Hanging was a common method for performing the death penalty in states. However, it is no longer a common practice. Delaware offered hanging as an alternative method of death for prisoners until 2003 when the gallows were dismantled and inmates could no longer choose this alternative. Washington also allowed hangings by inmate request until the Washington Supreme Court found the death penalty unconstitutional in 2018.
In New Hampshire. Inmates may be hanged if the connections commissioner “finds it impractical” to use lethal injection. While New Hampshire abolished capital punishment in 2019, inmates who were already on death row may still face execution.
The death penalty is only carried out for crimes deemed capital offenses. These crimes include treason, genocide, war crimes, espionage, and murder. Nobody has been sentenced to death for a crime other than murder since the Supreme Court reinstituted capital punishment in 1976. But 27 states allow for a person to be executed if they’re guilty of murder, even if they weren’t directly liable for the death.
Michigan was the first state to abolish the death penalty in 1847 for all crimes except treason. Reasons: religious leaders considered the death penalty as non-christian. States like Wisconsin and Maine embraced Michigan’s move. Wisconsin became the only US state that has only carried out one execution throughout America’s history.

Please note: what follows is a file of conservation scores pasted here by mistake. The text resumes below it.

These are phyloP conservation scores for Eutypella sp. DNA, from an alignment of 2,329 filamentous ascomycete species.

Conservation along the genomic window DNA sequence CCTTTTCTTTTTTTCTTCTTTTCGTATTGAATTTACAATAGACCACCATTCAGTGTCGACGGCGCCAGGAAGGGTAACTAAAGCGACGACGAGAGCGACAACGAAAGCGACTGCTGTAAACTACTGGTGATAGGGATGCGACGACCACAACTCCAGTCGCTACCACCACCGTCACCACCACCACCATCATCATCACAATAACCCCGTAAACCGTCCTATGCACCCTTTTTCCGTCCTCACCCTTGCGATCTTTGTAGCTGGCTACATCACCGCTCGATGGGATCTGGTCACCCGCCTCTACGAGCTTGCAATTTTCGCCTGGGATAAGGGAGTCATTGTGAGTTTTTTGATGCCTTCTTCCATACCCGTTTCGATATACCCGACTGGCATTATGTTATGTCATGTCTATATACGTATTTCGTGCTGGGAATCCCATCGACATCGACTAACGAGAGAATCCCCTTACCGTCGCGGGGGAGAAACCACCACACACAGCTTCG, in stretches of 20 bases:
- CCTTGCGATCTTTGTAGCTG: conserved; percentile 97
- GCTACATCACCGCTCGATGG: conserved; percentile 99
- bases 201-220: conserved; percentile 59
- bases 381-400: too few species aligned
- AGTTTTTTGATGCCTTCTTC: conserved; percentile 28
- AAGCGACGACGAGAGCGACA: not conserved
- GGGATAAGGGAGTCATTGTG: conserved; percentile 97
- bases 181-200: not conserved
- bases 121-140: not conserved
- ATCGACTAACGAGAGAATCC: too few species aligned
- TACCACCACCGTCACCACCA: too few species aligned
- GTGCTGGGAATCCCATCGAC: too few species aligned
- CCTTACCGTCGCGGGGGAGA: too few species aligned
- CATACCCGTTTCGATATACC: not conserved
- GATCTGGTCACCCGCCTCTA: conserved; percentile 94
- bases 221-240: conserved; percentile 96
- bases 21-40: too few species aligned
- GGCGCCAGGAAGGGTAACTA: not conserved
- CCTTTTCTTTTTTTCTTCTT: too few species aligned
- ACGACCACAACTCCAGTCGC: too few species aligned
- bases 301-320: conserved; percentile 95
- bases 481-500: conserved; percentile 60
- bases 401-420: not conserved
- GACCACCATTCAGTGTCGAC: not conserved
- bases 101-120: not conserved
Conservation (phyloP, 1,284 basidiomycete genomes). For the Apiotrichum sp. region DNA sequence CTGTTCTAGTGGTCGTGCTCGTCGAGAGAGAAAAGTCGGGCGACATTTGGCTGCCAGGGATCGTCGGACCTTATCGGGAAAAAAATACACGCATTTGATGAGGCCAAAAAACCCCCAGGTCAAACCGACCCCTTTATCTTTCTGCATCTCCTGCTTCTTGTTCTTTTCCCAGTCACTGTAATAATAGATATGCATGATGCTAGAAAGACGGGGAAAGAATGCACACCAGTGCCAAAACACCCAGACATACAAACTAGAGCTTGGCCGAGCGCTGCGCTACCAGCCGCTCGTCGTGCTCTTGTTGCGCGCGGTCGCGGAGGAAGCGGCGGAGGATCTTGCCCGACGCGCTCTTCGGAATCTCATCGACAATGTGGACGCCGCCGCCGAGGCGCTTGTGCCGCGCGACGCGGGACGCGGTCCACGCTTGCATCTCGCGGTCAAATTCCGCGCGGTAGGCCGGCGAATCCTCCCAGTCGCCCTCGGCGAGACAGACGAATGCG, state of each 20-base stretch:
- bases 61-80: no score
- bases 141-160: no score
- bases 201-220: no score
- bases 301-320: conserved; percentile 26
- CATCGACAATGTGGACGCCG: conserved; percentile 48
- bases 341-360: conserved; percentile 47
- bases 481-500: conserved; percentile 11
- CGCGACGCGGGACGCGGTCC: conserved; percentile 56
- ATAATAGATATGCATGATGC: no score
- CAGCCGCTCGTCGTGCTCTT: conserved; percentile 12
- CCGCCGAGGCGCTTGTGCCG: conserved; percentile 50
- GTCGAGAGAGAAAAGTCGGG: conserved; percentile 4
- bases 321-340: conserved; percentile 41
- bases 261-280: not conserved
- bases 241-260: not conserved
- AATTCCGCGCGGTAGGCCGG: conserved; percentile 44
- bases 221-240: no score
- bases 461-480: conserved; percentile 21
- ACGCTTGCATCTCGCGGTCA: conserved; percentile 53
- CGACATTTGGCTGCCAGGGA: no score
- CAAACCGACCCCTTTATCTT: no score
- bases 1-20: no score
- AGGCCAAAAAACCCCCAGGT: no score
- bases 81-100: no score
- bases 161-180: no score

There are also firing squads. Utah took the same tack as South Carolina in 2015, allowing the squads as a backup execution approach. Firing squads are also legal in Oklahoma and Mississippi. Utah’s three executions have been carried out by firing squad, with the most recent in 2010.
|District of Columbia||Illegal|
|New Hampshire||Legal||New Hampshire abolished the death penalty but the repeal may not apply retroactively, leaving a prisoner on death row facing possible execution.|